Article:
C: What was the scale of the project?
A: These games ran from February 9th to March 10th this year, about a month. And we visited 15 communities overall, so it was a very long month. Each game took about 4 hours to play, which of course didn’t include how much time we had to drive between each place.
C: Because you were going to communities all over the Puno region?
A: That’s right. We tried to split the games evenly between Quechua and Aymara ethnic groups, as one variable to measure.
C: So how did people actually play the games?
A: Great question. There were between 12–20 participants in each community, and we put them into groups of 4. We played a total of 18 rounds, split into 3 chunks. Each player had 4 units of land per round, and they could choose to plant either commercial or traditional varieties. And the difference of why they would choose these is based on the amount of points they could earn. While the commercial varieties had a higher point value for an individual player — if I grew commercial quinoa I would earn more points for myself — the traditional varieties had a group value also. So they had lower individual points, but the idea was that there was this public benefit to growing traditional quinoa. After each round, their points were calculated based on the choices they’d made — how much land they’d set aside for commercial or traditional quinoa. And then these points were tallied up alongside those of the rest of their group, to find out how much they’d conserved.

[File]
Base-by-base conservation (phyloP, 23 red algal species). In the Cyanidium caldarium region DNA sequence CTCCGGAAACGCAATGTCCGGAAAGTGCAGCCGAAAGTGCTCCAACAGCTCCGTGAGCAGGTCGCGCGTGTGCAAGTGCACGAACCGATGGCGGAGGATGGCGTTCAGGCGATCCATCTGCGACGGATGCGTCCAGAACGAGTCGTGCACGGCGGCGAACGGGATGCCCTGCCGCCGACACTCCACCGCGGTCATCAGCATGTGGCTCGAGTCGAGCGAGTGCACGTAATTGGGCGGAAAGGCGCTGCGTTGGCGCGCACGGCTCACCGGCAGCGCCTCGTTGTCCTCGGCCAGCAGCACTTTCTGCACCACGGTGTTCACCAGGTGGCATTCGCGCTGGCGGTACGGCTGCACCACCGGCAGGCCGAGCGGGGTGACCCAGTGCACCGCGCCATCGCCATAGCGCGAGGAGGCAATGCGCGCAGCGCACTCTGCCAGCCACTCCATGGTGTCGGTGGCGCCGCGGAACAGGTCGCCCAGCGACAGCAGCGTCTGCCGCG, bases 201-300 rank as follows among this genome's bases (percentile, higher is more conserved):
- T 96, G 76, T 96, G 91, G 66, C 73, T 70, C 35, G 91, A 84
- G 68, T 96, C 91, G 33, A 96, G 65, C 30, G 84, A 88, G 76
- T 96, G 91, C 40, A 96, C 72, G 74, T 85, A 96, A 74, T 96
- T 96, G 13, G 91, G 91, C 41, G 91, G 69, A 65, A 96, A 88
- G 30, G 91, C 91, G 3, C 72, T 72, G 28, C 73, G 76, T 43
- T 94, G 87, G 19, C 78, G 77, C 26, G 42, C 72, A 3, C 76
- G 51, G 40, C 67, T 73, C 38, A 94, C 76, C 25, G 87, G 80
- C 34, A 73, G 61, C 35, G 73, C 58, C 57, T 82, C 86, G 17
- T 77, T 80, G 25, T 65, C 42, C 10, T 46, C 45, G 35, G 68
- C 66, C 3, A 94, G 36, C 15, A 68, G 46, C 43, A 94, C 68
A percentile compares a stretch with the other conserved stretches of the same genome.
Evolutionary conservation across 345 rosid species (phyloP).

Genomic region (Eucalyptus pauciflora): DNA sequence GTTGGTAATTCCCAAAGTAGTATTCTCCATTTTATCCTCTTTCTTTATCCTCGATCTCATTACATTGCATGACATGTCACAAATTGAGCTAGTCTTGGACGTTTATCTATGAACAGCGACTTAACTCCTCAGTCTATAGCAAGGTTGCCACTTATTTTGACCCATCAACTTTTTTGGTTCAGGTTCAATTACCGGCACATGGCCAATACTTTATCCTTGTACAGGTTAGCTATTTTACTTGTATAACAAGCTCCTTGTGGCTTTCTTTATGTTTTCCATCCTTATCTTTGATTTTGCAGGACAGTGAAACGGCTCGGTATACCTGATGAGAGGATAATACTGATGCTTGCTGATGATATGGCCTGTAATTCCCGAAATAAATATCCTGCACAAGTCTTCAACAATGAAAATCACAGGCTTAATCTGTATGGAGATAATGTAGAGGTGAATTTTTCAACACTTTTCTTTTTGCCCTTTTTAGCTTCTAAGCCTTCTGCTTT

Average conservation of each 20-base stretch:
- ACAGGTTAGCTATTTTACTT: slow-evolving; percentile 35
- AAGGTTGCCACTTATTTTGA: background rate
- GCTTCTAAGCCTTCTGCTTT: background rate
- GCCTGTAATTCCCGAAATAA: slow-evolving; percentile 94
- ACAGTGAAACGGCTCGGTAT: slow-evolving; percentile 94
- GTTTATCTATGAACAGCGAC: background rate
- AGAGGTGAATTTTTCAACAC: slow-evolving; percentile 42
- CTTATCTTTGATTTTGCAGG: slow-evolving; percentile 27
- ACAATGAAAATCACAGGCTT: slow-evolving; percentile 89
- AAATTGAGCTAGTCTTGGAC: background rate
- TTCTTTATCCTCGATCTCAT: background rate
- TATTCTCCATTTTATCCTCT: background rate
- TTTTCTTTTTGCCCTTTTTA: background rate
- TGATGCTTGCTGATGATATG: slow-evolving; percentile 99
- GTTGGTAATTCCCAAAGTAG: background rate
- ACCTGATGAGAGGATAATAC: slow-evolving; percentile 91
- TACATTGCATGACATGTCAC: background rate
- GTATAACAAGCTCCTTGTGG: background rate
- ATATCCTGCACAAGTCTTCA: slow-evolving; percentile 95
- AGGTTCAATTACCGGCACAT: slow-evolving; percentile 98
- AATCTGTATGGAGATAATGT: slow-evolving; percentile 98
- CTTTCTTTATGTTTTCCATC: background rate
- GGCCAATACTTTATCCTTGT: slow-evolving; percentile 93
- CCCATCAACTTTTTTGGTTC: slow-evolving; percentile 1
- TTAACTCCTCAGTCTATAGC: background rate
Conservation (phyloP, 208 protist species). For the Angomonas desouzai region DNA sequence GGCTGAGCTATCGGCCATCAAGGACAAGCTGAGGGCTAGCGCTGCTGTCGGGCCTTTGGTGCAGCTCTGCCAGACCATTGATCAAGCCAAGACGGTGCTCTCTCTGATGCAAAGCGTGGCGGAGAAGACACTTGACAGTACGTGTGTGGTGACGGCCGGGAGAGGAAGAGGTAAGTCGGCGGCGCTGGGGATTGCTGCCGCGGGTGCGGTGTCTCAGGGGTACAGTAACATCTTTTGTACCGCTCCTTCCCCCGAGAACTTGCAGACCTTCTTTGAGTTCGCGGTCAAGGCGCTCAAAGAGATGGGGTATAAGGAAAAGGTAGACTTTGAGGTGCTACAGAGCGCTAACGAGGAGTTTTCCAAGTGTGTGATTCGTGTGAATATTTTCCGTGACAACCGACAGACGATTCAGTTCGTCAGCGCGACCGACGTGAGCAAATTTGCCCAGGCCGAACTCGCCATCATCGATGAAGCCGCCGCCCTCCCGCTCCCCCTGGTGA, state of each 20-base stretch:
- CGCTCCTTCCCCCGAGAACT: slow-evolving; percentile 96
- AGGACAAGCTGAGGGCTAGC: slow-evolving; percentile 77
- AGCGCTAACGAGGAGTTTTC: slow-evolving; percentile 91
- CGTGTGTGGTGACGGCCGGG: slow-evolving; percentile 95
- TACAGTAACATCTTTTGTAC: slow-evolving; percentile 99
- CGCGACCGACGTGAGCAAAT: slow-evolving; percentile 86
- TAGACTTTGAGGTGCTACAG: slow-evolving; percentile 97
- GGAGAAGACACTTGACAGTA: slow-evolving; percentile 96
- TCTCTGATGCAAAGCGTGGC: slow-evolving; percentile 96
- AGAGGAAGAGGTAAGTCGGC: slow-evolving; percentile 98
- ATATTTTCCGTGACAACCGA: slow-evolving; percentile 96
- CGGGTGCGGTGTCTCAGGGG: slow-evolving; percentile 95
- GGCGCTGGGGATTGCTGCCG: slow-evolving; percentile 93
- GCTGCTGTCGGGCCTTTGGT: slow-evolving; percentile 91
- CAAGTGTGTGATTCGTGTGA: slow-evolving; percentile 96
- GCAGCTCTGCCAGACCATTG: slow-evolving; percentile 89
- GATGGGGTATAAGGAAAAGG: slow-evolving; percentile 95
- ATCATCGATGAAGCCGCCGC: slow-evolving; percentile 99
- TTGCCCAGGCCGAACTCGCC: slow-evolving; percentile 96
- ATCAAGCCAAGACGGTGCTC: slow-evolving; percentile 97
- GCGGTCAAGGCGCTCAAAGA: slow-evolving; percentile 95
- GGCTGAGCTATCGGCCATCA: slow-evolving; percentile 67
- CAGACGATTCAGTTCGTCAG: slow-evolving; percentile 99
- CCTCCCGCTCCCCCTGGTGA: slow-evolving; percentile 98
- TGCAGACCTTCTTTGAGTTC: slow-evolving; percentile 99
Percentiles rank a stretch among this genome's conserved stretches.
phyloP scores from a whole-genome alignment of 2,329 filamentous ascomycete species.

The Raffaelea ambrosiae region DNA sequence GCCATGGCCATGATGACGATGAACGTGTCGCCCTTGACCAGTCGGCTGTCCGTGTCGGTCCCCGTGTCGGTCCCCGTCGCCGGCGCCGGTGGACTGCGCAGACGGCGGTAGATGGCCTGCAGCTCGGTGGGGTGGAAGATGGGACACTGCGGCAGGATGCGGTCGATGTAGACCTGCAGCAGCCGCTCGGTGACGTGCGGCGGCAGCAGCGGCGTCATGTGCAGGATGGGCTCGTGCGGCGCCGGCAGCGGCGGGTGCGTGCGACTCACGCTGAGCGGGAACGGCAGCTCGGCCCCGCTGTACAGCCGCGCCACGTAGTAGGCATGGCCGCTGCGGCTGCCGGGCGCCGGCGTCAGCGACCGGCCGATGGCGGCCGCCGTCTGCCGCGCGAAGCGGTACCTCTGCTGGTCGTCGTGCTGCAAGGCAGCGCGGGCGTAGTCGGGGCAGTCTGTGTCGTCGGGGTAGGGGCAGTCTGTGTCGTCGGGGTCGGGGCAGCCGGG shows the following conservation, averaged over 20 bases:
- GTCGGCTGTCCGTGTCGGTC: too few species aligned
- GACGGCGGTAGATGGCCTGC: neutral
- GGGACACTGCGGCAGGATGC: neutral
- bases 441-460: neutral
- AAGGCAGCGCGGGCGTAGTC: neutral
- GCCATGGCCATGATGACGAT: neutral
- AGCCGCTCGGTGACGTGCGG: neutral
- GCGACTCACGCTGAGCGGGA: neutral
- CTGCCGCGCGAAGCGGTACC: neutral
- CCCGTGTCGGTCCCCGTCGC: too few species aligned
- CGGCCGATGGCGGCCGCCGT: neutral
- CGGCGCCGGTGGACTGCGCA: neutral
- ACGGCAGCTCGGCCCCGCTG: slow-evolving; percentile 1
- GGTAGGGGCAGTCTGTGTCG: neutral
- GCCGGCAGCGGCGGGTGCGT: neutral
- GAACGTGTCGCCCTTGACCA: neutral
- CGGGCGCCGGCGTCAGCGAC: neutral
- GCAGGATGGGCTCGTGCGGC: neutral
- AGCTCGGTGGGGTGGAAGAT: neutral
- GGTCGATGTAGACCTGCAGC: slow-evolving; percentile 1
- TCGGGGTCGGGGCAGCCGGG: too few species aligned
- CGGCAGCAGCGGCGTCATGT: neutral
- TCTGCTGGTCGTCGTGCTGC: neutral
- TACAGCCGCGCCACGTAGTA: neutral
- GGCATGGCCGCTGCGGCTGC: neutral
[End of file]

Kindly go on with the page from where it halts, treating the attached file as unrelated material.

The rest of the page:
C: So the choices that other people in the group made also had an effect on each individual’s outcomes?
A: Exactly. This is based on the idea that conservation is a collective activity. Of course one person can conserve, but for it to be a sustainable activity it needs to be done by many people. So thinking through again how the games went — in the end, farmers were paid on how many points they’d earned.